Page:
Director: Alex Proyas
Cast: Nicholas Cage, Rose Byrne, Chandler Canterbury
“How am I supposed to stop the end of the world?” A man stands in a room alone, pondering the workings of the universe. As he watches fate’s clockwork ticking away, his eyes grow wide. Angsty palpitations dance across his skull and a look of fear fills his face. Fear. And pain. The classic Nicholas Cage.
On textbook form, The Cage plays John Koestler, a rationalising astrophysicist whose beliefs are plunged into a deterministic hell: what if a sheet of numbers (written 50 years ago by a small schoolgirl) can predict the world’s worst disasters? And, more importantly, what happens when the numbers run out?
A brief word on this: numerology? Time capsules? A semi-deaf son (Canterbury) who can hear voices? It’s all balderdash of the highest quality. But where Kabballah and Dan Brown choked on their own claptrap, Knowing pulls off its countdown conundrum with some conviction. It’s certainly no Pi, but helmer Alex Proyas does a decent M. Night Shyamalan impression at the very least.
The other performers range from equine (Cage) to excessive, with Rose Byrne’s single mother, Diana, joining the Family Man’s Face Off before the world has Gone in Sixty Seconds. Her contribution to the campaign? “We’ve got the save the children!” A key piece of characterisation, for sure.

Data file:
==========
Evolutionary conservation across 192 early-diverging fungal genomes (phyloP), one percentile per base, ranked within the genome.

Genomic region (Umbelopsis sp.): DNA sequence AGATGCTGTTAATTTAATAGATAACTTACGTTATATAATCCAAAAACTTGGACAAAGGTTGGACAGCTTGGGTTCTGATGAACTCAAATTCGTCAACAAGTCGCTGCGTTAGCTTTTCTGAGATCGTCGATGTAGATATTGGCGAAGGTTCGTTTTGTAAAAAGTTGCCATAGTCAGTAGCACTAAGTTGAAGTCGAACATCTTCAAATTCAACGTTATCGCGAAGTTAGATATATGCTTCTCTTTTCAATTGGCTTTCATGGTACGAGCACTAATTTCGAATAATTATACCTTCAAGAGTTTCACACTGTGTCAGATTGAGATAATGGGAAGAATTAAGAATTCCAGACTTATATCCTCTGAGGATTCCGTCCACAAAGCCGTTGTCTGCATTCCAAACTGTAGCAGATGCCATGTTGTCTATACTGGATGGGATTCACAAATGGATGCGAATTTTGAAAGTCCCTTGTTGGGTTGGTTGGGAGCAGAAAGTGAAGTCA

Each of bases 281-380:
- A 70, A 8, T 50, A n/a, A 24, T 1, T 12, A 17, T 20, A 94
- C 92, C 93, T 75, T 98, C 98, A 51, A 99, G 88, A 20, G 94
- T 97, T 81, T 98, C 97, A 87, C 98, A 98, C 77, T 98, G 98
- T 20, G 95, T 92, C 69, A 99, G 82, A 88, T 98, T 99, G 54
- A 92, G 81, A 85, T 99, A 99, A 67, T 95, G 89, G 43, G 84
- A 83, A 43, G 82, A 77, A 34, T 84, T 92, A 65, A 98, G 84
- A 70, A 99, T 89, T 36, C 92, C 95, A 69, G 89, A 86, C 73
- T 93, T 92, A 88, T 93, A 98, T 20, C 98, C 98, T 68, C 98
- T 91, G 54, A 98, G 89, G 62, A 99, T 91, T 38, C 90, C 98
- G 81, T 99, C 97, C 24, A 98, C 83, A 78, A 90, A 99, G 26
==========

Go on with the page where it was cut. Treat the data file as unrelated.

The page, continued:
More disturbing still, are the shadowy Goths who stalk John and Diana wherever they go. Pale, eerie and mostly mute, they turn up, deposit a present and leave. What are the shiny black rocks they give to the children? Are they alien droppings? The bread of heaven? The answer is obvious from the outset, but the Dark City director has the courage to see it through to the end; a straight-faced determination that somehow keeps this load of hooey from going under.
On the way, there are some spectacularly rendered set pieces – there’s an obsession with CGI flames and an apparent fetish for filming mass casualties, but the tension is maintained for most of the runtime. They even get away with The Cage walking straight into a plane crash unscathed.
The ending is hokum, of course. We already knew that. An unnecessary epilogue hammers it home. But with its ominous soundtrack and celestial concerns, this derivative drivel (a sort of Signs meets The Number 23) makes for a rather gripping supernatural thriller; a baptism by fire for the more dubious cinemagoers. The less said about the flaming moose, the better.
Surprisingly suspenseful. Having Proyas at the helm saves this portentous piece from potential disaster. For once, Knowing almost is all its cracked up to be.